confirmed ages for eastern species   Neil
  Dec 13, 2003 07:42 PST 

Yes, OLDLIST list is limited. Peter Brown maintains the list on his own time. Submissions are voluntary.

It is biased towards the American SW and other regions where trees can live a millennium or longer and species that can live that long. A 300 year old tree is not impressive to a dendrochronologist in the American SW or someone studying conifers in Argentina, Chile, New Zealand, Tasmania....

As ENTS knows, eastern species are worthy trees, too! More importantly, besides the basic natural history info max ages can provide, maximum ages from the literature are being used in models used to forecast the impact of future climate change on ecosystems. Craig Loehle published a nice compilation of ages from the literature a few years back. Going over that list, it is clear, as Charlie has discussed, there are limitations about what we know about maximum tree ages. This subject may be in its infancy compared to the tree height work of ENTS. For example, the Silvics of NA says that cucumber magnolia "seldom reaches more than 150 years." This may be true, but it gives no insight to its maximum age. Further, Hough and Forbes study of the PA high plateaus shows at least 23 cucumbers trees more than 160 years old, 7 of which are more than 200 years. One of those trees was over 300 years old.

As Charlie pointed out, the lack of good information works in the other direction [i.e. 900 year old hemlock]. This type of information is having some real world consequences. I met the MD Dept. of Natural Resources person whose job is to identify and delineate OG on public lands. They have many attributes to help guide him in identifying OG. One attribute is 1/2 maximum age for the species. On their list, they have 400 years as 1/2 max age for hemlock. So, several stand that are likely OG are not being designated because he can not find a 400 yr old hemlock [before someone gets too upset, they have a panel and use reason in identifying old-growth. They even have a term for it: oldest-growth, as in oldest possible growth for the area]. As Charlie discussed here earlier, 600 years is a rare max age for hemlock. Ed Cook has never broken 600 although he has cored > 1000 hemlocks from Nova Scotia to Alabama. This would suggest that typical max age might be in the 400-550 year range. So, 1/2 maximum age for hemlock might be best put at 250-275 years, but this is just a suggestion I have. It would take more study to know typical max age better.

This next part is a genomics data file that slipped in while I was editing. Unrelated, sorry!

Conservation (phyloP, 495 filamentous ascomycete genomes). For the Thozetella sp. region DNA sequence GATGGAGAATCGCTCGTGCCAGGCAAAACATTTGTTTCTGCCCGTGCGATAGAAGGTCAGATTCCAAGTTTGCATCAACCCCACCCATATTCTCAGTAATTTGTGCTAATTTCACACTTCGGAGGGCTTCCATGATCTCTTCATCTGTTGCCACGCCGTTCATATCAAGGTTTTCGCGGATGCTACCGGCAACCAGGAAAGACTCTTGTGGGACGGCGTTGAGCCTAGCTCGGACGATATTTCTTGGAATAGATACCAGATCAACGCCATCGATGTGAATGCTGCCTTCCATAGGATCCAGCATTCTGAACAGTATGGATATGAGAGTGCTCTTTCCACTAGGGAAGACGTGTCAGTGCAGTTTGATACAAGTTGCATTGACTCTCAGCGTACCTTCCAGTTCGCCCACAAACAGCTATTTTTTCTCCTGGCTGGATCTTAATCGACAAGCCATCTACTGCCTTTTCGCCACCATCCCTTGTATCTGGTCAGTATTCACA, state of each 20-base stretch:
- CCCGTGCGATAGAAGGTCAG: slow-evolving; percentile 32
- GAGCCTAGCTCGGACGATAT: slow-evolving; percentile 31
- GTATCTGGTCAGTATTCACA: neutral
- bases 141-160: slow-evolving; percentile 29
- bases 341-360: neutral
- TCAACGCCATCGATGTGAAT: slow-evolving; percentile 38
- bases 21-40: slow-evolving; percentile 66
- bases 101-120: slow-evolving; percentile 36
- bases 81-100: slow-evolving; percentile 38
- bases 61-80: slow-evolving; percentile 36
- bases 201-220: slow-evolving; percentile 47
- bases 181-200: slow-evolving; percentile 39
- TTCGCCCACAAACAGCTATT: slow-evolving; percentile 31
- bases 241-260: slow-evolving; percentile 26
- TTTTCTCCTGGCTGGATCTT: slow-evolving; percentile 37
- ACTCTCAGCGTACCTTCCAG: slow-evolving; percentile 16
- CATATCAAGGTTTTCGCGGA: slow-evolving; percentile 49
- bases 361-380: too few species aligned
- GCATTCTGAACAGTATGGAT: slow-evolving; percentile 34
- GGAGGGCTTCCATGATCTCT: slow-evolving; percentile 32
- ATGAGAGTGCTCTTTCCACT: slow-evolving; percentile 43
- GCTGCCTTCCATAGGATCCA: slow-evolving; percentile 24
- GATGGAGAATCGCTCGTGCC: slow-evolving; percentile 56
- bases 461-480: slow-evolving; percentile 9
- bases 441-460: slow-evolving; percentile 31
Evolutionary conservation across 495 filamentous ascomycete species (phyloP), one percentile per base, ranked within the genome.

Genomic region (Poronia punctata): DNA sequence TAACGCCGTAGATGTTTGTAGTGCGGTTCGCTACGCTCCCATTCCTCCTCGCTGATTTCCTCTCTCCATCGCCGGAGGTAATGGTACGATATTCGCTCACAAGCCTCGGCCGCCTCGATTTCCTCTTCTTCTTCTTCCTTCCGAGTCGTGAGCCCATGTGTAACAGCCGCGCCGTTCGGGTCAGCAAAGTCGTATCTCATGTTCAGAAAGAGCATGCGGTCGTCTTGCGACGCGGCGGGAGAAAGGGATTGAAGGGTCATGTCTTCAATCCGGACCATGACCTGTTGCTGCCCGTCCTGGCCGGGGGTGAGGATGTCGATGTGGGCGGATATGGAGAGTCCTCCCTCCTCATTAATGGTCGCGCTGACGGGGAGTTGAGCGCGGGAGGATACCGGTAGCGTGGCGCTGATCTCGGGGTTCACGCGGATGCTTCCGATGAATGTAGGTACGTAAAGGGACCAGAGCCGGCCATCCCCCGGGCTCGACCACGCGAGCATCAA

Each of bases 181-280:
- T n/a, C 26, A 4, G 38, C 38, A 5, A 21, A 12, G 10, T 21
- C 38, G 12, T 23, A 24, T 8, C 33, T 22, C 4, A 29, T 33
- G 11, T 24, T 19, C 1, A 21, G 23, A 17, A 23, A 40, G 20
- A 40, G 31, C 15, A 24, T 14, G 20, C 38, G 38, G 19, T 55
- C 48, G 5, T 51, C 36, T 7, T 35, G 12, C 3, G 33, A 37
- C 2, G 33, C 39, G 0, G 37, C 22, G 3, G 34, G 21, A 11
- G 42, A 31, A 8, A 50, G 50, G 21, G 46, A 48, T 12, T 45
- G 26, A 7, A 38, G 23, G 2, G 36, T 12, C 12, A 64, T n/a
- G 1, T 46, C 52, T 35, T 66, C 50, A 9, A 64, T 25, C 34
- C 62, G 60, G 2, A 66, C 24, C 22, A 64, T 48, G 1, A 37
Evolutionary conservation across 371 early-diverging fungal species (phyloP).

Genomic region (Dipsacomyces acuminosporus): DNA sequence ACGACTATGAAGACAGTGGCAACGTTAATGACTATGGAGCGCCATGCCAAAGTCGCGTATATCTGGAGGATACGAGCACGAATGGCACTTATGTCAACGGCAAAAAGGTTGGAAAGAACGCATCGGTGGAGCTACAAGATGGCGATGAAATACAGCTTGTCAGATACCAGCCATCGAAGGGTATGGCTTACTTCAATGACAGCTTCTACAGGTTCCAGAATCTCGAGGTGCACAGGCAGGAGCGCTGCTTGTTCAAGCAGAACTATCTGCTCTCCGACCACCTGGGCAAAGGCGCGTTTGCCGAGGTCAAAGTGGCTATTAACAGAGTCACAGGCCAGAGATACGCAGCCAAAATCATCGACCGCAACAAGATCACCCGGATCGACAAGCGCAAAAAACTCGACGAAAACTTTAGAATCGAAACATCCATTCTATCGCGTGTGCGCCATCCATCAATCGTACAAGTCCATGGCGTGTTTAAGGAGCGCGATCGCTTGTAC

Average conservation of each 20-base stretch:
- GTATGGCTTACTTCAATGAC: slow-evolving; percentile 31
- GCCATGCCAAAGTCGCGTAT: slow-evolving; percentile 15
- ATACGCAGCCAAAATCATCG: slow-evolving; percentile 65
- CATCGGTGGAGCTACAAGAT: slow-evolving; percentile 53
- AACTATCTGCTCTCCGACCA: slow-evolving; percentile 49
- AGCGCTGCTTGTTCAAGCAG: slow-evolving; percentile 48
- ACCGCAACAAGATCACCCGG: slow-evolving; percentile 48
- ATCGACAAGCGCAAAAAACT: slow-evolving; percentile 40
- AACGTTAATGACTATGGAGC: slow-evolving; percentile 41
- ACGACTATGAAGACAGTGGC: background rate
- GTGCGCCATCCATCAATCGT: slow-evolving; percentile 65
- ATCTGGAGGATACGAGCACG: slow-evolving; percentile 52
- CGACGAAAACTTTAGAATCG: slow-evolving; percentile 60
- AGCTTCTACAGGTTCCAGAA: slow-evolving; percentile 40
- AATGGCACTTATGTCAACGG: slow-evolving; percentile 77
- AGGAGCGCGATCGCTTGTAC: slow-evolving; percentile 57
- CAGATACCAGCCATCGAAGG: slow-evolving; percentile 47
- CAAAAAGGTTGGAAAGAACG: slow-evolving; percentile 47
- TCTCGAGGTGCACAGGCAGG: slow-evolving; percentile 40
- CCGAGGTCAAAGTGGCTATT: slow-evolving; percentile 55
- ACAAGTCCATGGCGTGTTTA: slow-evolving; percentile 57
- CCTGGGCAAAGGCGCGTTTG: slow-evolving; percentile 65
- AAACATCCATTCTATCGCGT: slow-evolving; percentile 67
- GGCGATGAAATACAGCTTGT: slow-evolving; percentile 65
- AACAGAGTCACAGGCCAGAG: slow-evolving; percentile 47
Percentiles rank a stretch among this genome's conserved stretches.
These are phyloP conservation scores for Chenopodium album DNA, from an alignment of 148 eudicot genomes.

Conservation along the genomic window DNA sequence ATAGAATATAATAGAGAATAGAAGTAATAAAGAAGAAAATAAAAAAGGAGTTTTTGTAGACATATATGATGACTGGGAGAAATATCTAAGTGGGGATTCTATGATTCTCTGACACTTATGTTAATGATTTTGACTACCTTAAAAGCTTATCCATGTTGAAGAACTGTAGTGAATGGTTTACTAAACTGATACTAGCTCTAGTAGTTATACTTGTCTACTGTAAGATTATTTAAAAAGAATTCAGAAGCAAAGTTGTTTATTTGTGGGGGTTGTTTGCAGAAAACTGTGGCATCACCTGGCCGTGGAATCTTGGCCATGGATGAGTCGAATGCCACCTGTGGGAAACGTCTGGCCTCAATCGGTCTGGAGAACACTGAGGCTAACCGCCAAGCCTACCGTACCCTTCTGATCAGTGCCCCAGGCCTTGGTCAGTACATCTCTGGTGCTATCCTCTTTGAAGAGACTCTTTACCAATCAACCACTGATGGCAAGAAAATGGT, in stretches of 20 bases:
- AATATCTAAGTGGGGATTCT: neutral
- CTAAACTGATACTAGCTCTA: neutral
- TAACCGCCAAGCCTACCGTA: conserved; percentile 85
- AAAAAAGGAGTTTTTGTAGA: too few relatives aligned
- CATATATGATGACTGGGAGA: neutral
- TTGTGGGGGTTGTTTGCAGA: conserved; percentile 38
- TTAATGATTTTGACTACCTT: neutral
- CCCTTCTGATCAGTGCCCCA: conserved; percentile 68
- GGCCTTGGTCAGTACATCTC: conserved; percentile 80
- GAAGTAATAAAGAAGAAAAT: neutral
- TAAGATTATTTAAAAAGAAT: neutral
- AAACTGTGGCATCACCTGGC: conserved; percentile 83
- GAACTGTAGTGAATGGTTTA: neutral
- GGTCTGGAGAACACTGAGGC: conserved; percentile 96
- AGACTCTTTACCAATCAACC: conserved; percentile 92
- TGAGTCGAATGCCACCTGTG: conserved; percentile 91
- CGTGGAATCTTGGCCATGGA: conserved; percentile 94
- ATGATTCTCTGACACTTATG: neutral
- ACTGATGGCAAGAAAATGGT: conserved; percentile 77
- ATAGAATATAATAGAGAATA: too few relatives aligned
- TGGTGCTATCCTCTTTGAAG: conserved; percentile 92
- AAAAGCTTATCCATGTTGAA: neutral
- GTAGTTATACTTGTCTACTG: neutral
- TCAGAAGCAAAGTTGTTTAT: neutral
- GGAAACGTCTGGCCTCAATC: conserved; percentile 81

The MD DNR OG person is having the same issue w/ white oak. They have 300 years as 1/2 max age for white oak. There may be a 600 year old white oak in the landscape today. However, nearly 3 decades of work by David Stahle, Ed Cook and other have produced only a handful of white oak verified to be 400-420 yrs old. Of course, internal decay is one of our nemeses here.

Long story short, I’d reckon we have a lot to learn about max ages of eastern species.

Re: confirmed ages for eastern species
  Dec 13, 2003 09:28 PST 


Good information and I couldn't agree with you more about the need to be reasonable when it comes to using maximum known species ages to classify old growth. Darn, some of these people act as though they don't have an ounce of common sense.

As you know, old hemlocks are common in the Berkshires. Many locations have patches of hemlocks that predate the period of settlement for the particular area. However, patches may not contain a single 300-year old hemlock. The age range for the mature hemlocks in one of the patches can be very broad 100 to 275) and fits well with Lee's descriptions for multi-aged (old growth) forests.

   Since we've been looking, we've only confirmed a handful of Massachusetts hemlocks over 400 years old. The oldest actual ring count is 474.   With 1 to 2 inches left to center and a 3+ foot coring height, there is no question that the hemlock is 500 years old, but we've found only the one.

   The determination of species maximums could be a science unto itself. Broad measures of central tendency and dispersion are necessary to understand big populations, but a top-down approach to determining species potential has its place. The Rucker index applied iteratively and across large geographical areas gives us a lot better species profile than can be derived from concentrated data collected at a few sample plots.

Re: Setting the bar for ancient Eastern trees   greentreedoctor
  Mar 02, 2004 14:38 PST 

I just talked to a forester from Ontario.   He said there was some article about limestone escarpment white cedars near the NE or Great Lakes that had growth as slow as the bristlecone (smaller diameter, though)???   Does anyone remember seeing such an article and is this worth checking out?   Or do cypress still rule the East? I remember reading about a dwarf Siberian tree with 600 years of growth to the inch.    

Re: Setting the bar for ancient Eastern trees   Lee E. Frelich
  Mar 02, 2004 14:50 PST 


There are several articles by a research group from Ontario including D.W.
Larson, P.E. Kelly, from the University of Guelph. The growth rates of
northern white cedar on rocky terrain are comparable to bristlecone
pines. It is not clear whether white cedar or cypress will turn out to be
the oldest trees in the east. Kelly had a 1650 year old white cedar on one
of his study sites on the Niagara escarpment on the Bruce Peninsula, Lake

Re: Setting the bar for ancient Eastern trees   Lee Frelich
  Mar 02, 2004 17:01 PST 


As long as we are on the topic of lightning, I think it is one of the main
causes of tree mortality. A tall object cannot stand in one place for
several hundred years in the Midwest without getting struck. Then rot gets
into the wound, and several decades later, the rot catches up with growth
(i.e. the diameter of the trunk can no longer outpace the advancing rot),
and the tree falls over.

This may also be the explanation for the ancient white cedars--they are too
short to attract lightning, and the cliff towering above them is more
likely to be struck anyway. So, they just live for centuries.


RE: Setting the bar for ancient Eastern trees   John Eichholz
  Mar 02, 2004 17:30 PST 

Randy, Lee:
Following your lead I found this article, which was fascinating.